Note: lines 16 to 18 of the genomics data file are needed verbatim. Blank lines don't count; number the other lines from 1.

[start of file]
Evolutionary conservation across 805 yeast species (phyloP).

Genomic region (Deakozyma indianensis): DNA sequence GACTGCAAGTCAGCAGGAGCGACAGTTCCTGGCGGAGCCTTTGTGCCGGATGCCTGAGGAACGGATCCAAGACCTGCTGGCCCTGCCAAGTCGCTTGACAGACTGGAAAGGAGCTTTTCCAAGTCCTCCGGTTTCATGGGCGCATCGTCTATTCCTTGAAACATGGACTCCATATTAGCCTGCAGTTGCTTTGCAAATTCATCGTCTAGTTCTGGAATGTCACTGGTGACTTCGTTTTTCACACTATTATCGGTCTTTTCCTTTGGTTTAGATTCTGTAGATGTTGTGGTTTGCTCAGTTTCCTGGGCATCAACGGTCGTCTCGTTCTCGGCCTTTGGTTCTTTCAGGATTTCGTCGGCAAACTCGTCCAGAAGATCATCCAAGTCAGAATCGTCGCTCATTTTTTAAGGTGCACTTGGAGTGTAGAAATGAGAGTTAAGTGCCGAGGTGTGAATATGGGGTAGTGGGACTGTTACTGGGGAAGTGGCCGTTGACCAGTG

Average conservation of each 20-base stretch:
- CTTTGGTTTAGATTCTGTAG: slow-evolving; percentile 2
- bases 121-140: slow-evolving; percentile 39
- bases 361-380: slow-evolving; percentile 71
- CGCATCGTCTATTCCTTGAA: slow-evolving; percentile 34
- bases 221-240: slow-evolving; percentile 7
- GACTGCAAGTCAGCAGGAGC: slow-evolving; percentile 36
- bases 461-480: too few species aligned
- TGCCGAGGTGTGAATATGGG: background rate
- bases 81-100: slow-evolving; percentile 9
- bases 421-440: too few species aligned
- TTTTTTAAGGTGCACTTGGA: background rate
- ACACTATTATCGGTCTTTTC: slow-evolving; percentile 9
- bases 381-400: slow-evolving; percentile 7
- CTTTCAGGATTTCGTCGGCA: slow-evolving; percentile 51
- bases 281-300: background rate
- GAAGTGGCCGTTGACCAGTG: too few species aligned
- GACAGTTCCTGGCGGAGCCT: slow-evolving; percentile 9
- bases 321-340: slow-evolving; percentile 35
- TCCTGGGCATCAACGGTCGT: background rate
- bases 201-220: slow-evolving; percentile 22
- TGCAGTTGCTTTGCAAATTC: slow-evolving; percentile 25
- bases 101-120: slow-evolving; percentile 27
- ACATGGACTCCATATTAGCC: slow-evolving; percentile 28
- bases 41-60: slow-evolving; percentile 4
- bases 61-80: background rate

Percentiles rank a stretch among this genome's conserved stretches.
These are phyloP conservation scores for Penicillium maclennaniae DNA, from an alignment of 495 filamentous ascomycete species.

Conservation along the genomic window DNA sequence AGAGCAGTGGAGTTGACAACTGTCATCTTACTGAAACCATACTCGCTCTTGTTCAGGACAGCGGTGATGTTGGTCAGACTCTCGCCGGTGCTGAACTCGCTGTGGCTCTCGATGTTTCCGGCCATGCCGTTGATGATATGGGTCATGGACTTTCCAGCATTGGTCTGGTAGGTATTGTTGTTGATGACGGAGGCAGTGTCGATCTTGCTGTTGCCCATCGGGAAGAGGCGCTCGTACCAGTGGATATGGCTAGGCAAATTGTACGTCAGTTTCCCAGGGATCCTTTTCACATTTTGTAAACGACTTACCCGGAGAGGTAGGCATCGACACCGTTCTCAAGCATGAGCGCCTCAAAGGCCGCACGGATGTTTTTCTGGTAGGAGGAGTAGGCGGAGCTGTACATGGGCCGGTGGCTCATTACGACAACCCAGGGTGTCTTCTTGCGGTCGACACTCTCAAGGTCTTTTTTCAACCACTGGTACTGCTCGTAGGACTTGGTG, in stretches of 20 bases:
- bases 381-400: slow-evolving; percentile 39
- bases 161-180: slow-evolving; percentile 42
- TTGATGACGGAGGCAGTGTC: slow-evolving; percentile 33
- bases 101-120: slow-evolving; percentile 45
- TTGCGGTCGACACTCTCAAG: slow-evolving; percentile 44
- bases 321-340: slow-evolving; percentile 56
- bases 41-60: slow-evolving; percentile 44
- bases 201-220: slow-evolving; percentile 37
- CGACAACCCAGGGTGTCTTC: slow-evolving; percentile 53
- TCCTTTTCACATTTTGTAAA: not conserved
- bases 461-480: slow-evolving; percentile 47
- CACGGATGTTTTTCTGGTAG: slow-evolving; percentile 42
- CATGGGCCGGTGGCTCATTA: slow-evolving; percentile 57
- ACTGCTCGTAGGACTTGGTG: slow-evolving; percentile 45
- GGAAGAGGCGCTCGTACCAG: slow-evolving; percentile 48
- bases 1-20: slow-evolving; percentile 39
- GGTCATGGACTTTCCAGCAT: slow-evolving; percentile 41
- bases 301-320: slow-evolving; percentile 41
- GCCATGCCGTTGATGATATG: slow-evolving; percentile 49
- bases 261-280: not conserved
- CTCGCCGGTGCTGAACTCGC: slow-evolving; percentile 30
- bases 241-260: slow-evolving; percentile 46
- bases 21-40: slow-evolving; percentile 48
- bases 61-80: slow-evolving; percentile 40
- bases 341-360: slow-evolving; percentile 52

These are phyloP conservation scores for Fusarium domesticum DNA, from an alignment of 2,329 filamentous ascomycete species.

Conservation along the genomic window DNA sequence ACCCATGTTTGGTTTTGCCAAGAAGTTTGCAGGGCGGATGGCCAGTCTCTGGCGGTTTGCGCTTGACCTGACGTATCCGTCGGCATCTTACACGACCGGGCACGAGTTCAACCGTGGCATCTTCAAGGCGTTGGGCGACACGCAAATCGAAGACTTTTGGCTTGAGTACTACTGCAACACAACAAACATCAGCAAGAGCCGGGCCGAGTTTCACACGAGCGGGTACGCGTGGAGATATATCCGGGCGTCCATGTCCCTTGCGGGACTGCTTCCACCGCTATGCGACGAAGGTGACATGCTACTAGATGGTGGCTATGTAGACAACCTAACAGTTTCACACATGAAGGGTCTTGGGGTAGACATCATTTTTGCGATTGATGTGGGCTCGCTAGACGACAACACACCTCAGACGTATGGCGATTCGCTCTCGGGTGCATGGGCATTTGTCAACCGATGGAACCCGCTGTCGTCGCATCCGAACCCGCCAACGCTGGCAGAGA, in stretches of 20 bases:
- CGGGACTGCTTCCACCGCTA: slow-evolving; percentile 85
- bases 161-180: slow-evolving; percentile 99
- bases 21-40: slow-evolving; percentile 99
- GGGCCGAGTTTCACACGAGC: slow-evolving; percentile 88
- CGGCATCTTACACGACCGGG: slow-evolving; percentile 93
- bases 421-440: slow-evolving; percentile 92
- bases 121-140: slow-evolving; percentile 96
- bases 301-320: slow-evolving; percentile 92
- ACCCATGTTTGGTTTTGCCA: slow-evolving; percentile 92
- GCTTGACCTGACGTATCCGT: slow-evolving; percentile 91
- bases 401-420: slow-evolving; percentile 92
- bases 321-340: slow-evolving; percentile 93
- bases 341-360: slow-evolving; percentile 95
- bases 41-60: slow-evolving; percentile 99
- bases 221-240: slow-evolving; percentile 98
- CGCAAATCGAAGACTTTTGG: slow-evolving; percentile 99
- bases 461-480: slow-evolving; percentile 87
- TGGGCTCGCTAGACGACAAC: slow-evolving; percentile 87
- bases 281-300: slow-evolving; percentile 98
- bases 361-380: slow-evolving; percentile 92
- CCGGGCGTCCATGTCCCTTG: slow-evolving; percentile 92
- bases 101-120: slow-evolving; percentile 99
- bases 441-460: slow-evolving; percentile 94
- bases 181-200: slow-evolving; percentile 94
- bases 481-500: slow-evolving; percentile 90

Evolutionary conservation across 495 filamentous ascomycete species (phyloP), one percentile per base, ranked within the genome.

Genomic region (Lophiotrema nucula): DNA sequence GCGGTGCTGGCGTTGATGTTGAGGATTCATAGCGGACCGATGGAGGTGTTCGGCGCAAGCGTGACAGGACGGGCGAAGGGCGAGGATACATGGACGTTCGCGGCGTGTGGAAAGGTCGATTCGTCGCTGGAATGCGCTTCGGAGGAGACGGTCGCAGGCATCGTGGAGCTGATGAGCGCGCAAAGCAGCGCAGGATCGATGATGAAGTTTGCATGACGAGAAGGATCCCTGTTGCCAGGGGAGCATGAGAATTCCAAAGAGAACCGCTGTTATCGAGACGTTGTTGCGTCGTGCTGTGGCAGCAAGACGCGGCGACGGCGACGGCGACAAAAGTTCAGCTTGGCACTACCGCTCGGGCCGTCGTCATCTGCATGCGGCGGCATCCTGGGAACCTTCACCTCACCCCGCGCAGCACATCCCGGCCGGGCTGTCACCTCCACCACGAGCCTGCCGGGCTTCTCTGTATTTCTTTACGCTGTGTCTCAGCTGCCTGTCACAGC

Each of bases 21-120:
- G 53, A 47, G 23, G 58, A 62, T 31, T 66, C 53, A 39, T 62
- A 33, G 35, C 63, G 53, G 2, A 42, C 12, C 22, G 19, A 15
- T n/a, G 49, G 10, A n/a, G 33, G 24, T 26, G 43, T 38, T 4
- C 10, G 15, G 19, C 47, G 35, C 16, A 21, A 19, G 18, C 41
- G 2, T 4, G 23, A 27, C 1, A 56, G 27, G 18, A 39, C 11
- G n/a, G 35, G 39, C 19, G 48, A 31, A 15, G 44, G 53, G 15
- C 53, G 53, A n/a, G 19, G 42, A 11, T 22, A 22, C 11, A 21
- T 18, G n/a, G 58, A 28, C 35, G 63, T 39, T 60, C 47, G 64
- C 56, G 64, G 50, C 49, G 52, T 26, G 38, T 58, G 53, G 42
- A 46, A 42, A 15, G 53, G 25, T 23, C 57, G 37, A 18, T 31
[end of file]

- bases 381-400: slow-evolving; percentile 7
- CTTTCAGGATTTCGTCGGCA: slow-evolving; percentile 51
- bases 281-300: background rate